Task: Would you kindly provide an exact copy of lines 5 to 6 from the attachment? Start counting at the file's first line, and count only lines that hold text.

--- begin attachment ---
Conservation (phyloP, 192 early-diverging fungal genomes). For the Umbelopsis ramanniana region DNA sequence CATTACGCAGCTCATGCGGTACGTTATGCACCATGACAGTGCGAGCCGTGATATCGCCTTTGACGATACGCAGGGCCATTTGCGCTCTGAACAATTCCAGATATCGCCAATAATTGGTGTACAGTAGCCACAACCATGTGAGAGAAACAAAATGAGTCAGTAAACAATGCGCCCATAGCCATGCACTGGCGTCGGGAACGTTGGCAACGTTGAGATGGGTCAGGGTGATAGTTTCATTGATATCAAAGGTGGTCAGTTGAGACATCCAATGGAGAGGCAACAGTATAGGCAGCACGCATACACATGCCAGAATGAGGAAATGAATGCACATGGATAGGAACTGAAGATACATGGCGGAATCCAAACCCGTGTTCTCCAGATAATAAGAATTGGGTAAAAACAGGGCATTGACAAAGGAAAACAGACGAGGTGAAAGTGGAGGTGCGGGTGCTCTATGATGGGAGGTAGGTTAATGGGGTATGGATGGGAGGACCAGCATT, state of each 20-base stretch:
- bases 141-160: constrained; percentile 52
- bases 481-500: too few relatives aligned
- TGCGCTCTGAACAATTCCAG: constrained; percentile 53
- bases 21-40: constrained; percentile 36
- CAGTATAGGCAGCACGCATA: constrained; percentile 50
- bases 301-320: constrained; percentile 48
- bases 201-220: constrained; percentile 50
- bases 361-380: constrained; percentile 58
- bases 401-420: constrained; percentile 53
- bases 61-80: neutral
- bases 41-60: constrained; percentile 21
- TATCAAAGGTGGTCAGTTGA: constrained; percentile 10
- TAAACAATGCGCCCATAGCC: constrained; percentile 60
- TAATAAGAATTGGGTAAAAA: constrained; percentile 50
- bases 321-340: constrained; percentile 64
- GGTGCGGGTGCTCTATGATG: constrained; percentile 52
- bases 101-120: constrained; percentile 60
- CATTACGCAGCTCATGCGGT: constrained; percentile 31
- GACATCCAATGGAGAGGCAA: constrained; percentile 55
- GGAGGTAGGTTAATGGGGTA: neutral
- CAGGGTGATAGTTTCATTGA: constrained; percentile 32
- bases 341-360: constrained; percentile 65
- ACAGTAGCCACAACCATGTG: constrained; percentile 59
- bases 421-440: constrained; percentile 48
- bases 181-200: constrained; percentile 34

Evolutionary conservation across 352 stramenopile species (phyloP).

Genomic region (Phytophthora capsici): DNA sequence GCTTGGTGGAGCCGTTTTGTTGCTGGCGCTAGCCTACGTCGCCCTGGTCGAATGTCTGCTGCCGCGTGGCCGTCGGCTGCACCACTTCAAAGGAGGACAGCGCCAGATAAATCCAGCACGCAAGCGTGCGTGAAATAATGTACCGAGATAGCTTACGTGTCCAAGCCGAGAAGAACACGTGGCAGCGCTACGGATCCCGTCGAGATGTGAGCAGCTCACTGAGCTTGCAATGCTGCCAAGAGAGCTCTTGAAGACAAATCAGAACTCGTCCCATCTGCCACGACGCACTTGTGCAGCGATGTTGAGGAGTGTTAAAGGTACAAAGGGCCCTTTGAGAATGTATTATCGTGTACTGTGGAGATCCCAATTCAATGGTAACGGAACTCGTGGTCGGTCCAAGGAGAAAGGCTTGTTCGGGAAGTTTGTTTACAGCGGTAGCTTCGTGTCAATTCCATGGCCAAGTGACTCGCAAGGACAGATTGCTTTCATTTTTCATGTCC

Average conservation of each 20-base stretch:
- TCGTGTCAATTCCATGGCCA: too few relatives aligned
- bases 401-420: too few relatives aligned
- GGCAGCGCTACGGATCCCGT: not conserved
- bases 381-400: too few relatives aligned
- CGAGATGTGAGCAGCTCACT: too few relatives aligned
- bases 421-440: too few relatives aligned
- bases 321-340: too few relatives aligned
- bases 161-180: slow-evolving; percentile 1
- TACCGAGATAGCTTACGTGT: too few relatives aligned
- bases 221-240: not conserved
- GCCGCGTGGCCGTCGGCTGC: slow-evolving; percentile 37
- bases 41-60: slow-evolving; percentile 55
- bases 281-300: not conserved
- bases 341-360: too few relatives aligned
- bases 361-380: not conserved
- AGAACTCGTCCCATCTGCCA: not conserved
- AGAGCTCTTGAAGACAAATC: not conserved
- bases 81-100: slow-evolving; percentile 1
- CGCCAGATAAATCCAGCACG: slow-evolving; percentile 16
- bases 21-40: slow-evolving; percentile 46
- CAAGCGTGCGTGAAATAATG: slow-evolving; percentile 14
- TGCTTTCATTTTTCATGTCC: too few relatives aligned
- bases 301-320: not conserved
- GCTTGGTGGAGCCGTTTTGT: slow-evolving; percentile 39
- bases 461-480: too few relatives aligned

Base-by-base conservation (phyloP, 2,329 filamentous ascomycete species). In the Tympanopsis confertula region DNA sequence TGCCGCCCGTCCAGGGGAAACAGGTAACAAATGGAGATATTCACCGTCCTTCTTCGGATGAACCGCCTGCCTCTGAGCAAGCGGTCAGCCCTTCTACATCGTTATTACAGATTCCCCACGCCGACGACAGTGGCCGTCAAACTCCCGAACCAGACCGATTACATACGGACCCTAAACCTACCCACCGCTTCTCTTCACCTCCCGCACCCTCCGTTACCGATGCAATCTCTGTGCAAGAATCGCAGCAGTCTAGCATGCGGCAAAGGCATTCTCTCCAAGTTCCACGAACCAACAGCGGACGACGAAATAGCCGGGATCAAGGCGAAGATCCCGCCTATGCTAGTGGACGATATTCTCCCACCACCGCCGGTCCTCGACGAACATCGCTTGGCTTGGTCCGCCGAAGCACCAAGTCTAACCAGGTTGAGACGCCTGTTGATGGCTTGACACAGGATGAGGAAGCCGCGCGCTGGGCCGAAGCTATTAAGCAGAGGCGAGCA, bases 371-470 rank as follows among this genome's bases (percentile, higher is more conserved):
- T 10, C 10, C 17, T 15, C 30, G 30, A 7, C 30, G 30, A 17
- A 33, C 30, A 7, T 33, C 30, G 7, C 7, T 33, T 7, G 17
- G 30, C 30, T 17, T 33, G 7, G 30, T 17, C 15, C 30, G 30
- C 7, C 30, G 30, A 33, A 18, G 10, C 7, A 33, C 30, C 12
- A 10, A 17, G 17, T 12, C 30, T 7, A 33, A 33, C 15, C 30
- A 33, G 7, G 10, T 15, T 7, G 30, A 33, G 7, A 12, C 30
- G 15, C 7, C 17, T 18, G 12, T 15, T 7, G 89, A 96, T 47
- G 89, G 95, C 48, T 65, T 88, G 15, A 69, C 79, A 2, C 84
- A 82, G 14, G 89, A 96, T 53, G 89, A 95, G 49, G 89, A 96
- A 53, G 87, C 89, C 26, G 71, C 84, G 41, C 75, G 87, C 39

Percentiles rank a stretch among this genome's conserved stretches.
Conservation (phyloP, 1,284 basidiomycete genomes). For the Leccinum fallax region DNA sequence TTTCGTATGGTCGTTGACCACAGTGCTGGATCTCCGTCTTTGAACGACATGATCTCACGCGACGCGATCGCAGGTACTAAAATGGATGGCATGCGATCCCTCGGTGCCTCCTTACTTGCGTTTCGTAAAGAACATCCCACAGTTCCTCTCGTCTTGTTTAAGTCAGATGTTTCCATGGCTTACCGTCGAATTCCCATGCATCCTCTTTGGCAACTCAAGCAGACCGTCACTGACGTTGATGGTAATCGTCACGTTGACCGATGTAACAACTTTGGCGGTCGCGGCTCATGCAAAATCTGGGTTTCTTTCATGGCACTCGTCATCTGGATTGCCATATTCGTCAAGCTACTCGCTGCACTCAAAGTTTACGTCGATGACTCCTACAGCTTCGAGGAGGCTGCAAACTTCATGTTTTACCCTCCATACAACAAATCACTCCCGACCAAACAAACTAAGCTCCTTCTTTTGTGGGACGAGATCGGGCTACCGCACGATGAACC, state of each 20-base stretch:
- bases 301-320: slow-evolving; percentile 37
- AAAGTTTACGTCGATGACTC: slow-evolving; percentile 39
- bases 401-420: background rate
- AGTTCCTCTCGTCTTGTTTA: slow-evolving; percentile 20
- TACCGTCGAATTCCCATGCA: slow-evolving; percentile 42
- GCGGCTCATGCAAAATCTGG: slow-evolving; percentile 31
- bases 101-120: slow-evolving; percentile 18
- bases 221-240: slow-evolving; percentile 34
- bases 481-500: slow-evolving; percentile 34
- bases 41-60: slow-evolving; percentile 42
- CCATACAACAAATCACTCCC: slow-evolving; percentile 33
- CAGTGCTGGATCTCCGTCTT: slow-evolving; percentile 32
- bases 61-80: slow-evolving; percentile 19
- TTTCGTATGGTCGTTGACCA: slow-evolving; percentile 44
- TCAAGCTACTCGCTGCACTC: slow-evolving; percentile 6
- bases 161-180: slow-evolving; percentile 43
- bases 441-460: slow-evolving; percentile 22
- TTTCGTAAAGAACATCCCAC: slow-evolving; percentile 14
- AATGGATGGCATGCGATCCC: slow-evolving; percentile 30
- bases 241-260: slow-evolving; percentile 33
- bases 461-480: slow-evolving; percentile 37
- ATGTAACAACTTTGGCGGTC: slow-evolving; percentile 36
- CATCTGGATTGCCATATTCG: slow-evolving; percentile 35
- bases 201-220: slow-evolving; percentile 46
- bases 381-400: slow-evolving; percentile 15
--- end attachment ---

- bases 21-40: constrained; percentile 36
- CAGTATAGGCAGCACGCATA: constrained; percentile 50